Barriers that prevent nursing staff on a non-critical care unit from effecting individualized documentation of patient care plans
Smith, Janet Lee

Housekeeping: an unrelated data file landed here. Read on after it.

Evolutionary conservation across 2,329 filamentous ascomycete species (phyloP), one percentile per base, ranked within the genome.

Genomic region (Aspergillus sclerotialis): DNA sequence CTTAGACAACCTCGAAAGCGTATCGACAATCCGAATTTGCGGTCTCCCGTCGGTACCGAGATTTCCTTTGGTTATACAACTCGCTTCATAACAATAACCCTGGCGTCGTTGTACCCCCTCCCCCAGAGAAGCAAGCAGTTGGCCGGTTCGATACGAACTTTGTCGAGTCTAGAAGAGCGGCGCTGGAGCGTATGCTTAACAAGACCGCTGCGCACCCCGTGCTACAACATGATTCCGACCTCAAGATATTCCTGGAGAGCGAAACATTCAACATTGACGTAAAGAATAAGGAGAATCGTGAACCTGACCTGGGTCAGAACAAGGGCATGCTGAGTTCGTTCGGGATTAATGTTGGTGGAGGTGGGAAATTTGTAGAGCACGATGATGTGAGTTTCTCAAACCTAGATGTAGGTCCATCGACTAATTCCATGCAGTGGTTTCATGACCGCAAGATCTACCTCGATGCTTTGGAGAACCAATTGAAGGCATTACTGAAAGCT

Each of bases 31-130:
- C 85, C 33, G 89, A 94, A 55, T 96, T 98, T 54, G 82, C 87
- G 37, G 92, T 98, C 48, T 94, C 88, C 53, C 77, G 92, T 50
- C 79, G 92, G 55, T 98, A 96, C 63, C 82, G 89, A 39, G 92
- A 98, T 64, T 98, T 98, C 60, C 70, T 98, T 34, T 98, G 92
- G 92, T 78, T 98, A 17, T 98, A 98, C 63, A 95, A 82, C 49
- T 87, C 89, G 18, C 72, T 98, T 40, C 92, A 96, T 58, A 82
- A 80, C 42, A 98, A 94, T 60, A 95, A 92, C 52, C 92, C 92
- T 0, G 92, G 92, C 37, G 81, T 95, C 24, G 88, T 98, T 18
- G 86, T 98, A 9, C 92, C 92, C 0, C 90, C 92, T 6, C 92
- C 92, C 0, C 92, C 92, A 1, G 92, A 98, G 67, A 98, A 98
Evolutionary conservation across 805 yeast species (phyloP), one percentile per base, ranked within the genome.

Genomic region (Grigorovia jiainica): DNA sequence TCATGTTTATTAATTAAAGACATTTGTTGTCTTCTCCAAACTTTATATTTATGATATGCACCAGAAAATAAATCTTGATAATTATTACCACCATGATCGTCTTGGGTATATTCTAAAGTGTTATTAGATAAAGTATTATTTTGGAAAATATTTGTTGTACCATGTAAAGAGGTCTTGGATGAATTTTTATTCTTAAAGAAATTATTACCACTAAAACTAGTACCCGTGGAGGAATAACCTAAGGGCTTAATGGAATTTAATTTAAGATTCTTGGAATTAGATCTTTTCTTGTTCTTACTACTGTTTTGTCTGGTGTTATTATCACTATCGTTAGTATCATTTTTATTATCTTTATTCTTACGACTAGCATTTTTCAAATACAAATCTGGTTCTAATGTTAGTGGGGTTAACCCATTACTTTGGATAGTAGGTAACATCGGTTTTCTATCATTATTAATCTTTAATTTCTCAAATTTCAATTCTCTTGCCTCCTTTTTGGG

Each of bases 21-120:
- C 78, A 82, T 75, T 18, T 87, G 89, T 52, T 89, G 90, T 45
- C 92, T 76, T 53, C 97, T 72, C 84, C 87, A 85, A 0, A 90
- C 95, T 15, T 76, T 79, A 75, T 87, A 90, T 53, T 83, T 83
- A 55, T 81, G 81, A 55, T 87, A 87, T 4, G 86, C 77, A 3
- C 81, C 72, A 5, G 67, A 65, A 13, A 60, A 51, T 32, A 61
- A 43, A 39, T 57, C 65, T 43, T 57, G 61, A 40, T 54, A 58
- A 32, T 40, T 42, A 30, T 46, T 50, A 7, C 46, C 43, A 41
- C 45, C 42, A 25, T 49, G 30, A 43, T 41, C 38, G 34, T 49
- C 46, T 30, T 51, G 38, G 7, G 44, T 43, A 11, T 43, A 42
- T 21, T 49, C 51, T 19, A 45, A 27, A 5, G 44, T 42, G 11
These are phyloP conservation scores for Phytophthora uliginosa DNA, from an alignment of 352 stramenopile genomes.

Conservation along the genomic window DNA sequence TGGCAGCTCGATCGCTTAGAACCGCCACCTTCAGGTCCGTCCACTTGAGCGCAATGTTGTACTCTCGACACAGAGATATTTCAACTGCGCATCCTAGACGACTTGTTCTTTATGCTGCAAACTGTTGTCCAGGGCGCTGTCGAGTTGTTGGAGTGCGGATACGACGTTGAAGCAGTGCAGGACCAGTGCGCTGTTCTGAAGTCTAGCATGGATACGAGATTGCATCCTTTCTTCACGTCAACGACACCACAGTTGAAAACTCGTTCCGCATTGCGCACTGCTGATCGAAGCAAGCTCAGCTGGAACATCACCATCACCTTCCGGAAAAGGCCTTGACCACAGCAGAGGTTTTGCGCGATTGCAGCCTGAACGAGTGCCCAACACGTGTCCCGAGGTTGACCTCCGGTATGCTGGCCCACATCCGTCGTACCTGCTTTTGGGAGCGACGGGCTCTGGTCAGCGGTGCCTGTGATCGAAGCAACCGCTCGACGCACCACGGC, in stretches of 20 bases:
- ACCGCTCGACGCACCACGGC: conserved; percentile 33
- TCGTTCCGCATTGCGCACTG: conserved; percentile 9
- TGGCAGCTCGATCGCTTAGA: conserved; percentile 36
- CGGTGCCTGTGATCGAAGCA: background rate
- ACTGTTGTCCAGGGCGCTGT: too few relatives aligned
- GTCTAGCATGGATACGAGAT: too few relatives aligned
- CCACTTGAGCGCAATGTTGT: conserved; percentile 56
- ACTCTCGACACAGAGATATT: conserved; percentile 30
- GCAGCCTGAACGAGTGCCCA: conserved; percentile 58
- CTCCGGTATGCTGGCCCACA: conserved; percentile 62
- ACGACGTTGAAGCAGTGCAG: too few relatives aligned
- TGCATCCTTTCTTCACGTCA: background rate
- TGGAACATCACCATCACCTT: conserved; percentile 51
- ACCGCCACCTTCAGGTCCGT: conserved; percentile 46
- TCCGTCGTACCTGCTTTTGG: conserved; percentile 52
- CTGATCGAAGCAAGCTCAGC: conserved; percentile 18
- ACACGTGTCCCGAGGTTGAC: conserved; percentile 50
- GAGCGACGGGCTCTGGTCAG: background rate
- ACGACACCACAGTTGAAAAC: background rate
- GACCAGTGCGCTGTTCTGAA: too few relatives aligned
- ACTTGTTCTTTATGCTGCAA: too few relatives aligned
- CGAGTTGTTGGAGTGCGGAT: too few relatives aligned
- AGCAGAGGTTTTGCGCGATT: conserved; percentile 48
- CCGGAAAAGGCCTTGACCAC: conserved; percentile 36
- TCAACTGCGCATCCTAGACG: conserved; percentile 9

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Historically, patient care plans were introduced in the academic arena to teach a process that nursing students could use to identify and define a patient-centered problem. This method has evolved to a five step process known as the nursing process. The five steps include assessment, diagnosis, planning, implementation and evaluation. The nursing process is fundamental to providing quality, safe and individualized care that results in positive patient outcomes (Doenges, Moorhouse, & Murr, 2006). A major tool within the nursing process is the patient care plan. Patient care plans are multidisciplinary and are used to communicate and document patient care. They are required by government agencies, third-party payers and are part of hospital policy (Doenges et al., 2006). The impetus of this project was an audit by The Joint Commission of an acute care hospital. The audit revealed a deficit in compliance in regards to documentation of individualized care plans. Changes were instituted within the acute-care hospital however; it was felt by staff that these changes did not address the root cause of the problem. The purpose of this project was to identify barriers that prevent nursing staff on a non-critical care unit from effecting individualized documentation of patient care plans. Three focus groups assembled to discuss their insights regarding the barriers professional nurses face that prevent them from documenting on and making a patient's care plan individualized. This project proposed using the data from the focus groups for further investigation and research to develop nursing processes and technology that can truly benefit patient outcomes.